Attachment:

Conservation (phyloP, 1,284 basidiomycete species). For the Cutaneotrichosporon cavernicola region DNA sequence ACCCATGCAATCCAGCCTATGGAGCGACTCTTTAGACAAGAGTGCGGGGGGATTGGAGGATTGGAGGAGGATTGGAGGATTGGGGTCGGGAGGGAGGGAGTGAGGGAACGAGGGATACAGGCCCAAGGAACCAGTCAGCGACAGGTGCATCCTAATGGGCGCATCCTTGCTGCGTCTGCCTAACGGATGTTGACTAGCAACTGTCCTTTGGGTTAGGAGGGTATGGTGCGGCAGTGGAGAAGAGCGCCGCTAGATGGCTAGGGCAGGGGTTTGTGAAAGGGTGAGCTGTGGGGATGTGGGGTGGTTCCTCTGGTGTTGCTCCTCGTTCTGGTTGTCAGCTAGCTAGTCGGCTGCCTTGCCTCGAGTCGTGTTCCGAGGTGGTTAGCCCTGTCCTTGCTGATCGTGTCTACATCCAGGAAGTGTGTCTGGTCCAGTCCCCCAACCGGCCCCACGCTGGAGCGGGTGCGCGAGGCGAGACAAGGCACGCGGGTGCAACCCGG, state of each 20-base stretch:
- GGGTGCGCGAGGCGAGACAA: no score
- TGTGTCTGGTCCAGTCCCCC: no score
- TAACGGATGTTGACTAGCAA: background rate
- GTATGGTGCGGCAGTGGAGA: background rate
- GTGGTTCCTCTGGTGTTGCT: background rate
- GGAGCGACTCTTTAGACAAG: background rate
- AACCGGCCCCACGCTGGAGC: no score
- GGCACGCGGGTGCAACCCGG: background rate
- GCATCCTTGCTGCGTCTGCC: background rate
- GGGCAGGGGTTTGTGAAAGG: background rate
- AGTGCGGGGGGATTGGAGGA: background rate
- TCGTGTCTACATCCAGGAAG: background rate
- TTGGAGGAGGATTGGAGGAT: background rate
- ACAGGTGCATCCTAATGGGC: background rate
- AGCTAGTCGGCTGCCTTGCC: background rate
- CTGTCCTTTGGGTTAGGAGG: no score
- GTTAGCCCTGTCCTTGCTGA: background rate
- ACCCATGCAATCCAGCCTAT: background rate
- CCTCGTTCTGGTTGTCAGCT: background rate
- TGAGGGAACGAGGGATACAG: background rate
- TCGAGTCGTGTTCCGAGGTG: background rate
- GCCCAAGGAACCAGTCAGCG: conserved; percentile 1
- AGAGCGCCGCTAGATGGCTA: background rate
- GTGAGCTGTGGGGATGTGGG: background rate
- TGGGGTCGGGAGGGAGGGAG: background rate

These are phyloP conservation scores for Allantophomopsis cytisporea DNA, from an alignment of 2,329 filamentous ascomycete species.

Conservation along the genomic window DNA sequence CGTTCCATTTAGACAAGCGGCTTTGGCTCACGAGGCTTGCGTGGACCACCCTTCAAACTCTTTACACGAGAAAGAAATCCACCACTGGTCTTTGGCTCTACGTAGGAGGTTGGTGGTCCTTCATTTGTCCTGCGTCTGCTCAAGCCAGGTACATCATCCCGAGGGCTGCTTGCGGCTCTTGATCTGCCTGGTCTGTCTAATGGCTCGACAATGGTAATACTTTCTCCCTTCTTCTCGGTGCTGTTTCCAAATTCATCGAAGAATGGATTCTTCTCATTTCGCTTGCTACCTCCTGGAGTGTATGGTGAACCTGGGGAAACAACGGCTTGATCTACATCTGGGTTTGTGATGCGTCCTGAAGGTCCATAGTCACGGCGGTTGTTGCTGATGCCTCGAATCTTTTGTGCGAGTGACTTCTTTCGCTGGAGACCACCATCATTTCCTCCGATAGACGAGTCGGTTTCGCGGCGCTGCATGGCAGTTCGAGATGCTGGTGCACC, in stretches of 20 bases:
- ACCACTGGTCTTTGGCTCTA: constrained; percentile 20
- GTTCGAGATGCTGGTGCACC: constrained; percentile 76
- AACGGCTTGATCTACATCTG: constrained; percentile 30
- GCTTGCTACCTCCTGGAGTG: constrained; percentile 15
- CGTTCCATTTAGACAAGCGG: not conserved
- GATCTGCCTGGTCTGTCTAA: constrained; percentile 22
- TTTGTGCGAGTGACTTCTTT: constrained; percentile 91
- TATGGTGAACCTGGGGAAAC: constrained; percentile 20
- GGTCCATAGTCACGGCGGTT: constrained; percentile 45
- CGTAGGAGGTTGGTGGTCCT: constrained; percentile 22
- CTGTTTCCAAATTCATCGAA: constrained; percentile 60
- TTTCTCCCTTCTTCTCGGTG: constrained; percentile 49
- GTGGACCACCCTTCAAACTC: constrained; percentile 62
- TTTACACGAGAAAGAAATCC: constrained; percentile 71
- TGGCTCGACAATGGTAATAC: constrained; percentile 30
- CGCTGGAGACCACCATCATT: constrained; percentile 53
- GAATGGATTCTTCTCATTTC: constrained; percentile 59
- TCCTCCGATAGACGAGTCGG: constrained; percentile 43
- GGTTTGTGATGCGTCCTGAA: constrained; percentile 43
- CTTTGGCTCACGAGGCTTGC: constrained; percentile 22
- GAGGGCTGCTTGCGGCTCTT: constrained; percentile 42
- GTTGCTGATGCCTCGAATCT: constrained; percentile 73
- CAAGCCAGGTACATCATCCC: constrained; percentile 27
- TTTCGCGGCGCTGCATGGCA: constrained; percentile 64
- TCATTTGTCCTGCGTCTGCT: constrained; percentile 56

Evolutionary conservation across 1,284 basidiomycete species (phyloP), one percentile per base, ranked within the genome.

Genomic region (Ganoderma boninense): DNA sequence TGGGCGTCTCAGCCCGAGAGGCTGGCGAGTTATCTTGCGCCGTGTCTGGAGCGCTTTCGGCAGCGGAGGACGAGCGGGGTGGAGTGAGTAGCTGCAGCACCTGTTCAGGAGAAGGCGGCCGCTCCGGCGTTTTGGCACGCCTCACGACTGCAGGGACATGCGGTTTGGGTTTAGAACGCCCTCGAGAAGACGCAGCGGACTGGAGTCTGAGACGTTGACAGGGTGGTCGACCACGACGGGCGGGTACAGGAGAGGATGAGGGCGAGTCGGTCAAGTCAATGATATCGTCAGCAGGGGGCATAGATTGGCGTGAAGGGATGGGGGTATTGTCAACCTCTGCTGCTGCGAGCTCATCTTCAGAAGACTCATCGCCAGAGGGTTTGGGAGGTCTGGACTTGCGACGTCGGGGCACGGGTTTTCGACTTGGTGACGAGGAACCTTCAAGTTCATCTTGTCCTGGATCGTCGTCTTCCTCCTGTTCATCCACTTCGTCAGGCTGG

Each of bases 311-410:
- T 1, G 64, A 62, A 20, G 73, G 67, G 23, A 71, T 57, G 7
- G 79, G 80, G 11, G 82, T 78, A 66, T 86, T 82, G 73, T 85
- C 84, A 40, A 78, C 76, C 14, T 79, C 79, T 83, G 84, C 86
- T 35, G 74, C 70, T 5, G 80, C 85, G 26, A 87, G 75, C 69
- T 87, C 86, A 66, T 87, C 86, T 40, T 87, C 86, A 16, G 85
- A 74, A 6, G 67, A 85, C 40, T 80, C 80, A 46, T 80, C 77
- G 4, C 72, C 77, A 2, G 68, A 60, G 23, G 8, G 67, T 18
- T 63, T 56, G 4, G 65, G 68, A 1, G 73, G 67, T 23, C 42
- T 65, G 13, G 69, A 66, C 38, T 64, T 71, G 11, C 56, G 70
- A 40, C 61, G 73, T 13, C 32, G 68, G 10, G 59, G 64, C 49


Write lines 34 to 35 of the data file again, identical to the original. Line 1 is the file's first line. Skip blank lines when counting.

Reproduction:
- GATCTGCCTGGTCTGTCTAA: constrained; percentile 22
- TTTGTGCGAGTGACTTCTTT: constrained; percentile 91